Although beta-blockers can be helpful in the year following MI, they may not be helpful long-term. A large registry-based study showed event rates to be unrelated to beta-blocker use in patients post-MI. For patients with no previous MI (IHD or risk factors only), beta-blocker use was actually associated with a higher rate of revascularisation procedures and hospitalisations, with a composite outcome of cardiovascular death/nonfatal MI/non-fatal CVA being higher with beta-blocker use in the risk factors alone cohort.


However, an editorial by the professor of medical cardiology for the BHF points out the flaws in observational studies (HRT, anyone?) and adds that the findings have been contradicted by much larger observational studies (NEJM 1998; 339: 489 – 97 and JAMA 1998; 280: 623 – 9.) It seems fair to think twice about the need for beta-blockers long-term, but we probably don’t have to rush to get patients off them. Interestingly, the editorial also gave the NNT for post-MI beta-blocker therapy to be 42 to prevent one death at two years – which compares to 94 for a statin and 153 for antiplatelet therapy. (BMJ 1999; 318: 1730 – 7 and Eur Heart J 1993; 14 suppl F: 18 – 25.)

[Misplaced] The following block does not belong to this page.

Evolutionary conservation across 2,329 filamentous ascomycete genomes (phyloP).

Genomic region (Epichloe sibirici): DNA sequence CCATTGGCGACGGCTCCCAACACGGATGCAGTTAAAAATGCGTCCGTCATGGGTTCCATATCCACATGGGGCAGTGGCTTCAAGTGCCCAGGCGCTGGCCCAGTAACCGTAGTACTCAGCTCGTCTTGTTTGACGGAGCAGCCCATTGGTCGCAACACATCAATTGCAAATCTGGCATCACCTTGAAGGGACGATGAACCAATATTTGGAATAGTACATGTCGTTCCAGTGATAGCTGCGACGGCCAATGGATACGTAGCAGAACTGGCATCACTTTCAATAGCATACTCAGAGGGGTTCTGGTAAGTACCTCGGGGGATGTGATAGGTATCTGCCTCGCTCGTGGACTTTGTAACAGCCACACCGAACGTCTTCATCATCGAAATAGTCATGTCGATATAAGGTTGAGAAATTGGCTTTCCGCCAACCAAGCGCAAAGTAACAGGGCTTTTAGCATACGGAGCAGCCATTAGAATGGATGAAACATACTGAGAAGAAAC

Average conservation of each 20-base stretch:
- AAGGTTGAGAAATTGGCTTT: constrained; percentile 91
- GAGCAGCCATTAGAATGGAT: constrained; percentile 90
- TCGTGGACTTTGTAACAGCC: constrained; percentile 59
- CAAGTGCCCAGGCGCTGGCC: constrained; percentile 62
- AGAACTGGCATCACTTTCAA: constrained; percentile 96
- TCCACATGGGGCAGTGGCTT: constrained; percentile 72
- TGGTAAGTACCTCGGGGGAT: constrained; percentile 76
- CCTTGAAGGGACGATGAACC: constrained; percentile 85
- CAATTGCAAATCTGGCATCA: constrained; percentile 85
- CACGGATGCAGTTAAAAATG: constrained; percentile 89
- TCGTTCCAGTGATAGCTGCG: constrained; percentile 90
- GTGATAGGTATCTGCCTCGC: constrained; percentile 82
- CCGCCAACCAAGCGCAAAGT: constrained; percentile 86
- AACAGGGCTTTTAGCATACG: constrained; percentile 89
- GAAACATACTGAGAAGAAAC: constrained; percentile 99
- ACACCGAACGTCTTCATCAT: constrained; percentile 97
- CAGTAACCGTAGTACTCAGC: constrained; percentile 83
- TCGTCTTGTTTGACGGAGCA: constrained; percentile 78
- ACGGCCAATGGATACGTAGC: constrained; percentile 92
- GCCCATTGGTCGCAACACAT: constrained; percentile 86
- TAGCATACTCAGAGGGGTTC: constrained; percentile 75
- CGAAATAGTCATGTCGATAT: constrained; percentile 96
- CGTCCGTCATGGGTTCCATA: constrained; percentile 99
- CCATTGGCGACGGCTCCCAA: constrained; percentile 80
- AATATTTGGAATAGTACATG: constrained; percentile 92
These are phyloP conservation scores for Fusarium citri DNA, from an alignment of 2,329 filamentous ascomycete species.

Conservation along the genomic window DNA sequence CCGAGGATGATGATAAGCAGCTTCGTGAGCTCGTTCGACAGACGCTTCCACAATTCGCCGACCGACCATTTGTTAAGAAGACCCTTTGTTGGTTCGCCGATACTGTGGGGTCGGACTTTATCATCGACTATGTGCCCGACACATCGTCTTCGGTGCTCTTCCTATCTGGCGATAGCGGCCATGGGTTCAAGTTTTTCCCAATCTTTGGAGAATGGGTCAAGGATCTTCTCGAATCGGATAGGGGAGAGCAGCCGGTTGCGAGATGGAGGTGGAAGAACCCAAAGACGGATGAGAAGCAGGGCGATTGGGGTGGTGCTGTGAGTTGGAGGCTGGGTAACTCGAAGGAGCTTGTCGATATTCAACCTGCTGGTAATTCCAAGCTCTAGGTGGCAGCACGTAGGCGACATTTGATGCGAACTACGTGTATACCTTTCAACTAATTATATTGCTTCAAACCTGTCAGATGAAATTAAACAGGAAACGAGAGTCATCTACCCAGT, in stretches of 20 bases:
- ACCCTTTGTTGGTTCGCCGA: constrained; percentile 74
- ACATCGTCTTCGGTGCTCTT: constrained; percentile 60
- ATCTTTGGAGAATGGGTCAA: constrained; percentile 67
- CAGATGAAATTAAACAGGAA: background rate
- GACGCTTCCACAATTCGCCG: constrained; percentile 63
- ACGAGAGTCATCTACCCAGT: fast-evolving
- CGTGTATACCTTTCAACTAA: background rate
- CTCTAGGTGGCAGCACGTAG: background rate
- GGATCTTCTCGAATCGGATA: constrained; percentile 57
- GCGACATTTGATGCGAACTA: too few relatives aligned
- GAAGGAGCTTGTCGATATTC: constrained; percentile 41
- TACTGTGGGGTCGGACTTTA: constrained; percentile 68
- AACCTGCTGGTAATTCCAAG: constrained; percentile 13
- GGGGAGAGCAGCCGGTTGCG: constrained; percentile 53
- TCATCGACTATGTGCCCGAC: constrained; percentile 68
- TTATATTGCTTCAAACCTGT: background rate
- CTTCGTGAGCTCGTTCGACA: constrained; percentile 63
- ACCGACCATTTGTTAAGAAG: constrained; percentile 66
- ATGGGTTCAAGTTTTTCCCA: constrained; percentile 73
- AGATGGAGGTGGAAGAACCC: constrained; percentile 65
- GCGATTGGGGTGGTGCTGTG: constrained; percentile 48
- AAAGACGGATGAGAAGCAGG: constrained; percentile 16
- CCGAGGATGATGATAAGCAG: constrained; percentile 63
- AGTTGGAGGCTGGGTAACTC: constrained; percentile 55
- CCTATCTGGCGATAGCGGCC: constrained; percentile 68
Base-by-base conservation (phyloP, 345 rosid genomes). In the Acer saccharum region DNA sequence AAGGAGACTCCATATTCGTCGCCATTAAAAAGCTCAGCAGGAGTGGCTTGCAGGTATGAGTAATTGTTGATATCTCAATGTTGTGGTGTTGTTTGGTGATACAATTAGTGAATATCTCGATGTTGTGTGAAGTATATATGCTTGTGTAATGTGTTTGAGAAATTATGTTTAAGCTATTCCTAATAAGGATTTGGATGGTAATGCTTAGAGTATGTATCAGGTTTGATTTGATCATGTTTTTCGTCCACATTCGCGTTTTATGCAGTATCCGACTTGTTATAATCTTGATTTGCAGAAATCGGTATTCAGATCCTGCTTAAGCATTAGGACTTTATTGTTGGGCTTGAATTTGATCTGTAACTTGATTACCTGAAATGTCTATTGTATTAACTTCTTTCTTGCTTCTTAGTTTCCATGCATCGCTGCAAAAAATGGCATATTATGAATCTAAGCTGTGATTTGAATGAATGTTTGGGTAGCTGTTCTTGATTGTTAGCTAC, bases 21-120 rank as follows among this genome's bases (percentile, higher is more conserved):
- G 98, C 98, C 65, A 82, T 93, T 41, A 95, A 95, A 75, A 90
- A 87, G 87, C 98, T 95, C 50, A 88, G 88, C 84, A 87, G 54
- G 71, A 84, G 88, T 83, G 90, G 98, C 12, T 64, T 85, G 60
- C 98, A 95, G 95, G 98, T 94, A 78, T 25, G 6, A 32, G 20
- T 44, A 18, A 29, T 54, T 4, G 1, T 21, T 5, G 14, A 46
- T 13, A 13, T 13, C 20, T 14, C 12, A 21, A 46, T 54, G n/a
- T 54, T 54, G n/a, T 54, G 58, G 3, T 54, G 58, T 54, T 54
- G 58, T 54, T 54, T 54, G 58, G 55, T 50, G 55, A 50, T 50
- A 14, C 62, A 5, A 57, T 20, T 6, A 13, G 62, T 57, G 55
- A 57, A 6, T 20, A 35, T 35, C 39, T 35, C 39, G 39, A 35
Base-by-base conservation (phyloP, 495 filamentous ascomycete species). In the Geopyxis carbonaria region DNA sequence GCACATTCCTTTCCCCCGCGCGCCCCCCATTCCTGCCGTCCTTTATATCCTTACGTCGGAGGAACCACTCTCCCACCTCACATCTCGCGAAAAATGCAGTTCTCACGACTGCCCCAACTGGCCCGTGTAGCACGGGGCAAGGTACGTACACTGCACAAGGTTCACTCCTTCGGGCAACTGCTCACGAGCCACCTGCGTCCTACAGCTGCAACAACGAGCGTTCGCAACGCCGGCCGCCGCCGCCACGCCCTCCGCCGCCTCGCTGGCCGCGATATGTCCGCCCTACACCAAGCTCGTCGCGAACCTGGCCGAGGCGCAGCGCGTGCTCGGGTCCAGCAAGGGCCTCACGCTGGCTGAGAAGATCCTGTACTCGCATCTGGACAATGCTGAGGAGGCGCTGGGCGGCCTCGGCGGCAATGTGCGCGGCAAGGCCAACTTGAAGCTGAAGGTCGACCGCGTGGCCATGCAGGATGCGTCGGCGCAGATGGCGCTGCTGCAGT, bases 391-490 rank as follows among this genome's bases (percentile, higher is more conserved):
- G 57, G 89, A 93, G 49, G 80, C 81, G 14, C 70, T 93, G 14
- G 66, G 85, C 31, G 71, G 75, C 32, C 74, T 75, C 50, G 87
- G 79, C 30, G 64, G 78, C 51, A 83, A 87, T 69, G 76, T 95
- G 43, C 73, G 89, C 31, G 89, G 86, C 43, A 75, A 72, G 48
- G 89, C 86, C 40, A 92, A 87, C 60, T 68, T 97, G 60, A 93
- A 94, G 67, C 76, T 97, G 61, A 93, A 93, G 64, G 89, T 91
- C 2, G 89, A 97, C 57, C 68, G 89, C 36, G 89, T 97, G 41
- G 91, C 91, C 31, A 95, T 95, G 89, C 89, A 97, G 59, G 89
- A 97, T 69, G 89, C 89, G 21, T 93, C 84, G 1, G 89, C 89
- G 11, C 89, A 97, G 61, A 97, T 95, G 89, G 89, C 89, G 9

JAMA 2012; 308(13): 1340 – 9. Reported Prescriber 24(6), 19.3.13, POEMs.



About Dr Sarah

I'm a GP with a husband and two young children.
This entry was posted in Cardiovascular, Credits 2013, Medication, Prescriber. Bookmark the permalink.

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